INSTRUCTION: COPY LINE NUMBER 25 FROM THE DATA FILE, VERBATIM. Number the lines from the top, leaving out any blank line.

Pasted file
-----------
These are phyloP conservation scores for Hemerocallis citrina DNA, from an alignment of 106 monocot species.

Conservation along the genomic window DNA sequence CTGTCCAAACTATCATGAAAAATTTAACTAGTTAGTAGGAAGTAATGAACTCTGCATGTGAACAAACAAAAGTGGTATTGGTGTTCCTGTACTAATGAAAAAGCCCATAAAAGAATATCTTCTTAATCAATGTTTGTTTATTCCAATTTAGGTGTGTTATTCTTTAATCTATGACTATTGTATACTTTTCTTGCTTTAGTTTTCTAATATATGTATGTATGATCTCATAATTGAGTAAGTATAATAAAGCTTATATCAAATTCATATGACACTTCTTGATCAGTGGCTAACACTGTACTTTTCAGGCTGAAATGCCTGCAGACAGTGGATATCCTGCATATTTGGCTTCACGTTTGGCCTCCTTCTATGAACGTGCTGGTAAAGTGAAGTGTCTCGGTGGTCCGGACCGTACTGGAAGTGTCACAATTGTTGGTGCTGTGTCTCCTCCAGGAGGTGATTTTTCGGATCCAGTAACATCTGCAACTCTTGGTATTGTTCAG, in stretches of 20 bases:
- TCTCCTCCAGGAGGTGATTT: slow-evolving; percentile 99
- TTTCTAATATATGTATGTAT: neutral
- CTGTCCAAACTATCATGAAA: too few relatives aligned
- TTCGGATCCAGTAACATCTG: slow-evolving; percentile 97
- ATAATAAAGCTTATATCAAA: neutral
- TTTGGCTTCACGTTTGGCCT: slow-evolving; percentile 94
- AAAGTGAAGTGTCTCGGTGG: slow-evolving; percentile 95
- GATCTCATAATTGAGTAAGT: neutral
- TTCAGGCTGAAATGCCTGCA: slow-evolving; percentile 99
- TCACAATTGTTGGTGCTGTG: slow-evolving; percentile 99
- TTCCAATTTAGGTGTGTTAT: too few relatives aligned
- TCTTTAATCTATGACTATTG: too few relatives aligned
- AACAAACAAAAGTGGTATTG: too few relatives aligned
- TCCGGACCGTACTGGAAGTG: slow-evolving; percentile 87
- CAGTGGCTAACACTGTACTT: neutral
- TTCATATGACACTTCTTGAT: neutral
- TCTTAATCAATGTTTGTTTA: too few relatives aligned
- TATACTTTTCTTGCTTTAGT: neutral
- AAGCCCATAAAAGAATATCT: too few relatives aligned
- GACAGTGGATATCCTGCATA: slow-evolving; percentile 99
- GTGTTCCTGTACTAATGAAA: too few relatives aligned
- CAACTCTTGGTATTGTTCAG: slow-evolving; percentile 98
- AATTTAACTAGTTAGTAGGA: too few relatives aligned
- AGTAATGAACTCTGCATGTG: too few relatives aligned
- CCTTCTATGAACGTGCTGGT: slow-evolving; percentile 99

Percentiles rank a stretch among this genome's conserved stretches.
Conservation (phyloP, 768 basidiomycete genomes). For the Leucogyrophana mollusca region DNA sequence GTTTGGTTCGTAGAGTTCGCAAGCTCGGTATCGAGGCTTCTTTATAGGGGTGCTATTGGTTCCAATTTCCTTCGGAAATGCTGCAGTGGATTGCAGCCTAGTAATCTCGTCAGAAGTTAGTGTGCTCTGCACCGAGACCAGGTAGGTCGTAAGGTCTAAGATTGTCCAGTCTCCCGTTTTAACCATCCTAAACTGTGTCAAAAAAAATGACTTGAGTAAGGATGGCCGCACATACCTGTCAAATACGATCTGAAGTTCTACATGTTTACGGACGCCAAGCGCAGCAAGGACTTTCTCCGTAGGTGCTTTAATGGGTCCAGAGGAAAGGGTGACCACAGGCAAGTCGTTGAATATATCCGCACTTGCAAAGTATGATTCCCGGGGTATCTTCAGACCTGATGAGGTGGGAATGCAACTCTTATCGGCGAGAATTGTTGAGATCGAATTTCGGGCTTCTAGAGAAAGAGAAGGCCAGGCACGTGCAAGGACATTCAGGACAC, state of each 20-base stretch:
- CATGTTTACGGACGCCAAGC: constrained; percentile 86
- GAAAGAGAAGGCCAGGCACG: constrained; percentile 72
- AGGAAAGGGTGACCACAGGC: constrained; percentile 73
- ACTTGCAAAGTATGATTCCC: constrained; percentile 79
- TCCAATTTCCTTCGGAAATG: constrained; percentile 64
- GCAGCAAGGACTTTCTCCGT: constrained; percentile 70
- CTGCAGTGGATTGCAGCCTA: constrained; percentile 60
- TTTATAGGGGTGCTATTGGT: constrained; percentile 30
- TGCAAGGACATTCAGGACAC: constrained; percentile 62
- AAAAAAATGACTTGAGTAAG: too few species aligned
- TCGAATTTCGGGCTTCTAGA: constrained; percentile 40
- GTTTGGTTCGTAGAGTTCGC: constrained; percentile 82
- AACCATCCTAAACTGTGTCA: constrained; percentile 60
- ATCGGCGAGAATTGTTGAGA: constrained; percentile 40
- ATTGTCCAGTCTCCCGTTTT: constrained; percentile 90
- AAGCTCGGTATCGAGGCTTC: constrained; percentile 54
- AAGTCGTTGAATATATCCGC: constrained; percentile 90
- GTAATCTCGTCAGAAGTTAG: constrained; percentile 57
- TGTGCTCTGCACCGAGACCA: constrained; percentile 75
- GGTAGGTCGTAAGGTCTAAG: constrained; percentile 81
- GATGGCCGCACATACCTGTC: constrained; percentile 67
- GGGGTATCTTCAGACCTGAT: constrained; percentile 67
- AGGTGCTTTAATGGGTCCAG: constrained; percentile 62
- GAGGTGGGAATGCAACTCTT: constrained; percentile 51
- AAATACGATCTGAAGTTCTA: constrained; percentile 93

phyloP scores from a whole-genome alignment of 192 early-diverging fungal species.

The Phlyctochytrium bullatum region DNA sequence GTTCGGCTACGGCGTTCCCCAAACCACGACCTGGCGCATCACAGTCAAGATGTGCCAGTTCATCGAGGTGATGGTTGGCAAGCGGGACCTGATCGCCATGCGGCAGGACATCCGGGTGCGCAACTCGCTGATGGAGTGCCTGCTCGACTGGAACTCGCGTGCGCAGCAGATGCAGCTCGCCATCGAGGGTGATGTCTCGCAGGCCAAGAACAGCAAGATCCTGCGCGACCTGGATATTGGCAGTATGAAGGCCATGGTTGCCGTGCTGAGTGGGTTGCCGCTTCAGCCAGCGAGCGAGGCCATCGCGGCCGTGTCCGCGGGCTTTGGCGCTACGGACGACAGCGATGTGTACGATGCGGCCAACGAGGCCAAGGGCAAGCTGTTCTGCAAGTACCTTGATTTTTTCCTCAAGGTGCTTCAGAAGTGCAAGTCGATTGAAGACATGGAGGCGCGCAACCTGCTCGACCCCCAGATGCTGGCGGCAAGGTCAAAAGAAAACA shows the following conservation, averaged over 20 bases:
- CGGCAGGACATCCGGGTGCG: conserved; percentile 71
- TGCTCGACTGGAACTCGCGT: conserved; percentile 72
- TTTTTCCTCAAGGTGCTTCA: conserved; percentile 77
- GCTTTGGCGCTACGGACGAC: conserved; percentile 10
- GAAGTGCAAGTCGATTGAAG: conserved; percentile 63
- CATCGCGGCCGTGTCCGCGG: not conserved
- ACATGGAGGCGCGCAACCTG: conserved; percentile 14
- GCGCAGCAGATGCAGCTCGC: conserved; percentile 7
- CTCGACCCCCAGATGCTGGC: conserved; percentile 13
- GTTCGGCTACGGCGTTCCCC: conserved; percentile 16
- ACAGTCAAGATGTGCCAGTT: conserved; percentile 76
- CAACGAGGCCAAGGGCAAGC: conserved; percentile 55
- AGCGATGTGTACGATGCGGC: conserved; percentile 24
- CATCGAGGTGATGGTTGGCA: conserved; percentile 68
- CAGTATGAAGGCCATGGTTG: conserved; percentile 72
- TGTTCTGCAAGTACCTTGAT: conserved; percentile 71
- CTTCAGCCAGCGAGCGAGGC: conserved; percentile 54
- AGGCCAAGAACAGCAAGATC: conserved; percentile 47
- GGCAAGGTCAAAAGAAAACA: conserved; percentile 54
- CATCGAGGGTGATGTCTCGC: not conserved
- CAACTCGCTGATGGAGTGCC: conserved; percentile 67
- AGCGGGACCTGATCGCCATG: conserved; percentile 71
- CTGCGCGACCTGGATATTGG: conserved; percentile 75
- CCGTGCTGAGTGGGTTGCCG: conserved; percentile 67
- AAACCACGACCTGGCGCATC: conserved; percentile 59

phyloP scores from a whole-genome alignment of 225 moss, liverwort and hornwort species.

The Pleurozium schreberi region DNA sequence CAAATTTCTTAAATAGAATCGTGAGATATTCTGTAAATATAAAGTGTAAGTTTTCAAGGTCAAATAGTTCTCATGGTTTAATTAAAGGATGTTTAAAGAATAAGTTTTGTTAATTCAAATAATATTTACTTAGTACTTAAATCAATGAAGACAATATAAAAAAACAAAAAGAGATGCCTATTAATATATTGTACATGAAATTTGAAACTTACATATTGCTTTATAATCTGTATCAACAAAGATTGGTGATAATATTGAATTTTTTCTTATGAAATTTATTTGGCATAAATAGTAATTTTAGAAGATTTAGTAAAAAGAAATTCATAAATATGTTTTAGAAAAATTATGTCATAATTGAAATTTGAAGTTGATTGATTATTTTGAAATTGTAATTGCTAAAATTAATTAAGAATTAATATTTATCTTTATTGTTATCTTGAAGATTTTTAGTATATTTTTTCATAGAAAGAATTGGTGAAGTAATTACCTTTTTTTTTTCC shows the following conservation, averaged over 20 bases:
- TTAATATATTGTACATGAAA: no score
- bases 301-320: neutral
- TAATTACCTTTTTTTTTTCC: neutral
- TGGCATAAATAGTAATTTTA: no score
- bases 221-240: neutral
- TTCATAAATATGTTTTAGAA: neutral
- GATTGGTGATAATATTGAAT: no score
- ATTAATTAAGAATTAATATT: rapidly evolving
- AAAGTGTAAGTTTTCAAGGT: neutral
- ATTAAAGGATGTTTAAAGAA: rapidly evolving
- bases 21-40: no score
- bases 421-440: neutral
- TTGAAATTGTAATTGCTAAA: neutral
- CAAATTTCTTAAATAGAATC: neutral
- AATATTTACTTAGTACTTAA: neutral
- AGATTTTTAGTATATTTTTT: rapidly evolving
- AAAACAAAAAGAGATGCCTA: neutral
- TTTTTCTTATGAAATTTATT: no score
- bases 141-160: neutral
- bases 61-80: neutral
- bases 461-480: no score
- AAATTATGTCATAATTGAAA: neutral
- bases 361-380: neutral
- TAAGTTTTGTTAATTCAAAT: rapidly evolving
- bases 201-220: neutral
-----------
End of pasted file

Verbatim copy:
- AATTTAACTAGTTAGTAGGA: too few relatives aligned